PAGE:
Dr. Hampson

I accept that point, because I want to find ways in which that becomes a real choice, but the scale of the problem cannot be avoided. Britain has seen a fall in pupil numbers of a third over 10 years, and in some parts of our cities a 40 per cent. fall. How could any voucher or pupil credit system work in those conditions? The movement of people is far too acute. That imposes an extra pressure on the better schools and a faster decline elsewhere. There is no evidence of the dragging-up effect working.

Mr. Alan Howarth

Will my hon. Friend concede that under the present system there is little incentive for a bad school to get better because local education authorities are allocating pupils away from the schools of parental first choice in order to maintain the input of resources into the schools which are less popular, and that hardly provides any incentive for or pressure on those schools to make themselves more attractive to parents?

Dr. Hampson

Of course, that is true, but some of the schemes, including my hon. Friend's scheme, are no answer. They do not grasp that fact because they perpetuate the problem of the relative decline in the perception of schools, which can be related to the dramatic fall in numbers of some and the improvement in others. The voucher schemes of various kinds make matters worse. That is what we are living with now. We have to try to find ways of coping with that. One can get parental choice systems and change the balance of power between local authorities and governing boards and parents, which is at the heart of it, to deal with the problem.

The system has not worked for a number of reasons. East Hartford is the best researched area to help us to understand why, because the American research had all sorts of oddities about it. It was largely an ethnic population, for one thing. East Hartford is an average lower middle-class semi-skilled to skilled professional catchment area. What was found, which is relatively true given the adjustments for California, was mentioned by my hon. Friend the Member for Stirling (Mr. Forsyth) in an intervention. He mentioned the unlikelihood of parents wanting to move. He was using that to attack a point of mine that one could not go on letting the schools get bigger and bigger, because when the Head changed and the reputation fell, what would happen to all the empty buildings?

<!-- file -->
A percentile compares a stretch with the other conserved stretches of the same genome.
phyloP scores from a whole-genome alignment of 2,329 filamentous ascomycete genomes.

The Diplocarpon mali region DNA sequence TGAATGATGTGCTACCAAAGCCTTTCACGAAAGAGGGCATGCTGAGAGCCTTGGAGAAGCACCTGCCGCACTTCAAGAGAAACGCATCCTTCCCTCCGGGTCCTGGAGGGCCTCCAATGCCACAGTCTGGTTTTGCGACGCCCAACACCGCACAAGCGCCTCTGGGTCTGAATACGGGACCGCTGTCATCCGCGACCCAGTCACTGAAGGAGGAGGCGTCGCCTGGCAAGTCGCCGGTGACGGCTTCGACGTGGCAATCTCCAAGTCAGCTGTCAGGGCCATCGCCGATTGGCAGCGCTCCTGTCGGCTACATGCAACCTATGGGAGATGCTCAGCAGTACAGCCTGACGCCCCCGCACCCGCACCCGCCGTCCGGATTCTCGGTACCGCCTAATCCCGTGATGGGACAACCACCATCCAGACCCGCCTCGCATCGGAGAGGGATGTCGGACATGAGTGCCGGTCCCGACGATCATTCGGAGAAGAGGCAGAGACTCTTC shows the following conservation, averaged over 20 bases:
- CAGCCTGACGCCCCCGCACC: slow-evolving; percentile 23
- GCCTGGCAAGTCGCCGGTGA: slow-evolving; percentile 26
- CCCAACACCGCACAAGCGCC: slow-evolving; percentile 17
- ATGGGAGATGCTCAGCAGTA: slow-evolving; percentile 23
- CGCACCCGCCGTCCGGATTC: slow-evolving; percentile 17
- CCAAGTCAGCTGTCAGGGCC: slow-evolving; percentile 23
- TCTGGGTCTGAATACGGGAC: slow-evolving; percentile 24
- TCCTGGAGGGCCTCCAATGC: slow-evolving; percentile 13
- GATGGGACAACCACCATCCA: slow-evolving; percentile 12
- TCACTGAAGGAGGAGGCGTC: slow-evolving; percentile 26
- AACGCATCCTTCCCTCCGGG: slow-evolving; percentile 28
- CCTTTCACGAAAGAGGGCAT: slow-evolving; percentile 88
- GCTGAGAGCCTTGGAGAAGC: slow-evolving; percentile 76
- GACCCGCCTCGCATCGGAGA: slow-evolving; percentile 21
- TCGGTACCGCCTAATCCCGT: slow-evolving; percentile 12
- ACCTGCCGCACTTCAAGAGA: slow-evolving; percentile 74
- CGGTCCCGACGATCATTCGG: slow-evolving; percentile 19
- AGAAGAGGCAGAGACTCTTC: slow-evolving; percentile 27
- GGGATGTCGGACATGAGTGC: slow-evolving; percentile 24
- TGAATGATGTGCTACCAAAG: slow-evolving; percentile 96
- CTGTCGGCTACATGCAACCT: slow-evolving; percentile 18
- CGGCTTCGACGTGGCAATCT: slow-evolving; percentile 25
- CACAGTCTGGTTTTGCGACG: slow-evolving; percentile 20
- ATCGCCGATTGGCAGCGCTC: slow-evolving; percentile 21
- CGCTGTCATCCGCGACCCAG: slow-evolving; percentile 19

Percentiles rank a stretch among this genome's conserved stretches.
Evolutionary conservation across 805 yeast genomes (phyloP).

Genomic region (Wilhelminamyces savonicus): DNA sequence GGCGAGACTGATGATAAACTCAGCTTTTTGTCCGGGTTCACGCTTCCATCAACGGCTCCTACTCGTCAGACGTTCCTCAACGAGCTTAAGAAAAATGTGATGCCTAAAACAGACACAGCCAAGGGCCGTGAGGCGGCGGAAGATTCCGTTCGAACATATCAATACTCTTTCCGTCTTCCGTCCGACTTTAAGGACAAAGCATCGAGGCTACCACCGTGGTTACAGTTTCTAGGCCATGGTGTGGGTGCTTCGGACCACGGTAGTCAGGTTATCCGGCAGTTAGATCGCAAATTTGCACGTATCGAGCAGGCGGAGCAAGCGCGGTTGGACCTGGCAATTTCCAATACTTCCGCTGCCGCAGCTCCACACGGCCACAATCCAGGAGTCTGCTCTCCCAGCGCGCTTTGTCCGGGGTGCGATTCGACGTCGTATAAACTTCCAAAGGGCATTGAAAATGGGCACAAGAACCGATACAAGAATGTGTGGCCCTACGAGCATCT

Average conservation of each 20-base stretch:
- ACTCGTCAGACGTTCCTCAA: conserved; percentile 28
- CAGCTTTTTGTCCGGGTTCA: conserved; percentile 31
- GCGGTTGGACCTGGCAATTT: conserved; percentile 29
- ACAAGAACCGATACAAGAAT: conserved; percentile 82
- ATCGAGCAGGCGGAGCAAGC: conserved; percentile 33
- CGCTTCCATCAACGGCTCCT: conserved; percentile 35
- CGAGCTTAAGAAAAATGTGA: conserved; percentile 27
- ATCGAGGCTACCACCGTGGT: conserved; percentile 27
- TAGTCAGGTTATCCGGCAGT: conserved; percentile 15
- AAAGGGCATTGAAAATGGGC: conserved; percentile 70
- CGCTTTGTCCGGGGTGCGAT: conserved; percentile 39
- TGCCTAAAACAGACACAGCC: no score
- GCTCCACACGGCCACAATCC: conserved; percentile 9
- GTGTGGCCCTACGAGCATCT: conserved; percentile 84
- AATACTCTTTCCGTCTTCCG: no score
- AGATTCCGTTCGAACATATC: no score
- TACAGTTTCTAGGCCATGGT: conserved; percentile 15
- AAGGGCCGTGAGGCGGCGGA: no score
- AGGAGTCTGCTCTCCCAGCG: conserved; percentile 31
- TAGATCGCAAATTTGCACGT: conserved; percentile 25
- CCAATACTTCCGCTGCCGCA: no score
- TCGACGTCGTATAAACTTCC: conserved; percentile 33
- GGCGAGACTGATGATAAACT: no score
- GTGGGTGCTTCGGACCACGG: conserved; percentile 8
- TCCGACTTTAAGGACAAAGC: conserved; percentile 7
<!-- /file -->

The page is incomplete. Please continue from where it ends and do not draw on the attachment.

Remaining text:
The fact that parents are not readily prepared to move is the reason why the system would not work. The evidence of the American schemes is that no more than 7 per cent. of parents are prepared to move. The overwhelming majority of parents opt for their nearest school, and it was proved that there was no need for all the cost and bureaucracy of a voucher scheme. There can be a straight parental choice system without the cumbersome nature of the voucher system, because it is theoretical and ignores the practice.